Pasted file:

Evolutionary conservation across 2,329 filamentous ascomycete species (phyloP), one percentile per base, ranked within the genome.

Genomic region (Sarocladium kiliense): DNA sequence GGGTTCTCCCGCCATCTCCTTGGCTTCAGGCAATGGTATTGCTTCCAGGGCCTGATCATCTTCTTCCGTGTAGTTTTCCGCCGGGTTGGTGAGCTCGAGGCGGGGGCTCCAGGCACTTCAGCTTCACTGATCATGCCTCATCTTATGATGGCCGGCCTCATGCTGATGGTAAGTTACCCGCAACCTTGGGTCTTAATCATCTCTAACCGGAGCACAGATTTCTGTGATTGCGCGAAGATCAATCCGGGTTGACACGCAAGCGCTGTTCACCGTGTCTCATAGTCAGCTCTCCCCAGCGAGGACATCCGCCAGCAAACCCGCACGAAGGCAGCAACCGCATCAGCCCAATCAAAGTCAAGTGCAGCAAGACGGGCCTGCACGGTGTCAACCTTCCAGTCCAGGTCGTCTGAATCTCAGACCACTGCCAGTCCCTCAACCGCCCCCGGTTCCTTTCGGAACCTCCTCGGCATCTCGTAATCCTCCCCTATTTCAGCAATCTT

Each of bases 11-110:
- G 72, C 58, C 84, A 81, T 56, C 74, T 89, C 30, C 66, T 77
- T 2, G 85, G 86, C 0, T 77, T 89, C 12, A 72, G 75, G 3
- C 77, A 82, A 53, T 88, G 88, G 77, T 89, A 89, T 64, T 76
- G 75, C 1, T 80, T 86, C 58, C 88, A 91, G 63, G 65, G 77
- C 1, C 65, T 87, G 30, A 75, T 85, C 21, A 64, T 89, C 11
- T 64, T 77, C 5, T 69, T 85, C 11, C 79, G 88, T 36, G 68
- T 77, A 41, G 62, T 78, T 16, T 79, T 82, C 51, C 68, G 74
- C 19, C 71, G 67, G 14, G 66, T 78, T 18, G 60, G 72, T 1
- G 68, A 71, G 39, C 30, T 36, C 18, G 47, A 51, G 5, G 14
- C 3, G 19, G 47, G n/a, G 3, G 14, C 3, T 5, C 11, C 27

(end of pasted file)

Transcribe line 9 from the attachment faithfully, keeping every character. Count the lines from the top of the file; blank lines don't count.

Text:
- T 64, T 77, C 5, T 69, T 85, C 11, C 79, G 88, T 36, G 68